WSU CAHNRS and WSU Extension

Hortsense

Glossary


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All Glossary

TermDefinition
sanitationthe removal and burning of infected plant parts, decontamination of tools, equipment, hands, etc.
saturatedfull to capacity; in soil – very wet.
sawflynot a fly – a primitive wasp.
scaba roughened, crustlike diseased area on the surface of a plant organ or the common name of a disease in which such areas form.
scorch“burning” of leaf margins as a result of infection or unfavorable environmental conditions.
sepalsone of the units comprising the calyx; a usually green foliaceous element subtending the corolla.
serrations"tooth-like" edge at leaf margin.
sheathsany elongated, more or less tubular structure enveloping an organ or part.
shepherds crookappears like the handle or bent end of a walking cane.
shotholea symptom in which small diseased fragments of leaves fall off and leave small holes in their place or small holes in wood resulting from beetle boring.
silicasilicon dioxide (SiO2)
skeletonizefeeding by certain insects which leads to the elimination of all or most of the leaf tissue – often leaving only the veins.
smuta disease caused by the smut fungi, characterized by masses of dark, powdery spores.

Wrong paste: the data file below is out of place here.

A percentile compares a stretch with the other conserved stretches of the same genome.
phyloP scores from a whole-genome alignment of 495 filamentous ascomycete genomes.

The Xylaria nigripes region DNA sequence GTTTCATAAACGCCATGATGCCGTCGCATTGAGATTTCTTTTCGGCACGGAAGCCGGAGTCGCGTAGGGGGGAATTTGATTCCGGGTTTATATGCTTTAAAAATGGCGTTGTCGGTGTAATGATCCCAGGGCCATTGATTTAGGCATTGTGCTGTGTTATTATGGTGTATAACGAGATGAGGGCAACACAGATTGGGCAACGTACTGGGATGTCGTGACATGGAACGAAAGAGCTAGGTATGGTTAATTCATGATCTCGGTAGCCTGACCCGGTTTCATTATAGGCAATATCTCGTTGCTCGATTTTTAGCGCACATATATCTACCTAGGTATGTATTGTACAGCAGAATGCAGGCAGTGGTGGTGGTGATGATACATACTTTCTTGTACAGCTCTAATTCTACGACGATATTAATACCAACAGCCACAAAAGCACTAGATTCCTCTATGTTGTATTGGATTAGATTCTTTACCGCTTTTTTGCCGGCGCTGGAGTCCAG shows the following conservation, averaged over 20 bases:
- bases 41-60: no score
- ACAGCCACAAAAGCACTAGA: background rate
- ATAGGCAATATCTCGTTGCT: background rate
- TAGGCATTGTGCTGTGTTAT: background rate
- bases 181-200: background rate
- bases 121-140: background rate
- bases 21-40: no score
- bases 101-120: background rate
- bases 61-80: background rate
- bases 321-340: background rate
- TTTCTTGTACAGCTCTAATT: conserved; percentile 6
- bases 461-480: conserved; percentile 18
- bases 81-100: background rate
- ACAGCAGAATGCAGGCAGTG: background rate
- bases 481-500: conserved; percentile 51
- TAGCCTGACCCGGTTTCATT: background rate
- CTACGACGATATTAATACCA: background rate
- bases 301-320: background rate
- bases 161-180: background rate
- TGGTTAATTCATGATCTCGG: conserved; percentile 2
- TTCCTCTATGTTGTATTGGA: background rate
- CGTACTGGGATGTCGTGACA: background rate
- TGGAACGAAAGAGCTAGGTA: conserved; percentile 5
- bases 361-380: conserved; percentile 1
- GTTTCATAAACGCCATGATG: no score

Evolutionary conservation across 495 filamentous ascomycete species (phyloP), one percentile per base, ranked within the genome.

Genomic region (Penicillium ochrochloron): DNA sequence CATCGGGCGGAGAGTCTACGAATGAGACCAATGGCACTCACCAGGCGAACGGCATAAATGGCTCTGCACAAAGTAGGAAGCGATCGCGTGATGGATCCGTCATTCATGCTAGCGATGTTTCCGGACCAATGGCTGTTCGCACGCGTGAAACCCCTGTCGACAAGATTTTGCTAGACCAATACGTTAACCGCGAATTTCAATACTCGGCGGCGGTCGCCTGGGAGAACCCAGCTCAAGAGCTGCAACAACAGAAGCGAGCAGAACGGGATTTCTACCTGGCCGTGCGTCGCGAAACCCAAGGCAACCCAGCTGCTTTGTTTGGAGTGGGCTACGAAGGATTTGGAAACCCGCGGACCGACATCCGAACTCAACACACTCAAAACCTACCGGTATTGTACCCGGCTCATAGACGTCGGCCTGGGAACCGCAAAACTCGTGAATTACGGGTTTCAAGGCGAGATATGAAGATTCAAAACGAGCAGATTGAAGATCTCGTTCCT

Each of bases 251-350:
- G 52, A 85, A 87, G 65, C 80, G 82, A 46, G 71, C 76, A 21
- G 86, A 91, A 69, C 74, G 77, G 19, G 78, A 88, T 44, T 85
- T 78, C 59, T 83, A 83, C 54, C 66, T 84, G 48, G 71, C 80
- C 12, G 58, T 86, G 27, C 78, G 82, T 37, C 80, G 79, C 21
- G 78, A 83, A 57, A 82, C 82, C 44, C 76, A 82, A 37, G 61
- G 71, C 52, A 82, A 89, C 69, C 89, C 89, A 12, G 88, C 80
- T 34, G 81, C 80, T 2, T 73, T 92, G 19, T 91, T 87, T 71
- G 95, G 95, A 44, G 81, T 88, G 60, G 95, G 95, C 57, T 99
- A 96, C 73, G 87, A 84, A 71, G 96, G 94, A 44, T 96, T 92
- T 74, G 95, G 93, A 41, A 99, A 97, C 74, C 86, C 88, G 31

sooty molda sooty coating on foliage and fruit formed by the dark hyphae of fungi that live in the honeydew secreted by insects such as aphids, mealybugs, scales, and whiteflies.
spikelets(1) a secondary spike; (2) one part of a compound inflorescence which of itself is spicate; (3) the floral unit, or ultimate cluster, of a grass inflorescence comprised of flowers and their subtending bracts.
spikes(1) a usually unbranched, elongated, simple, indeterminate inflorescence whose flowers are sessile; the flowers may be congregated or remote; (2) a seemingly simple inflorescence whose "flowers" may actually be composite heads (Liatris).
sporadicirregular events such as insect population outbreaks that are largely unpredictable.
sporescomprised of a single gametophytic cell, it functions as the reproductive unit of fungi and some primitive plants.
stamensthe unit of the androecium and typically comprised of anther and filament, sometimes reduced to only an anther; the pollen-bearing organ of a seed plant.
sterilebarren, not able to produce seed.
stipplingthe appearance of tiny white or yellow green spots on leaves resulting from mite, leafhopper, etc. feeding.
stipulesa basal appendage of a petiole, usually one at each side, often ear-like and sometimes caducous (falls of easily).
stolonsa horizontal stem that roots at its tip and there gives rise to a new plant.
succulentbearing a thickened, juicy, soft, fleshy appearance (e.g., new leaves, or thick-leaved plants like cactus).
symptomsthe external and internal reactions or alterations of a plant as a result of a disease, insect, or mite.
systemicspreading internally throughout the plant.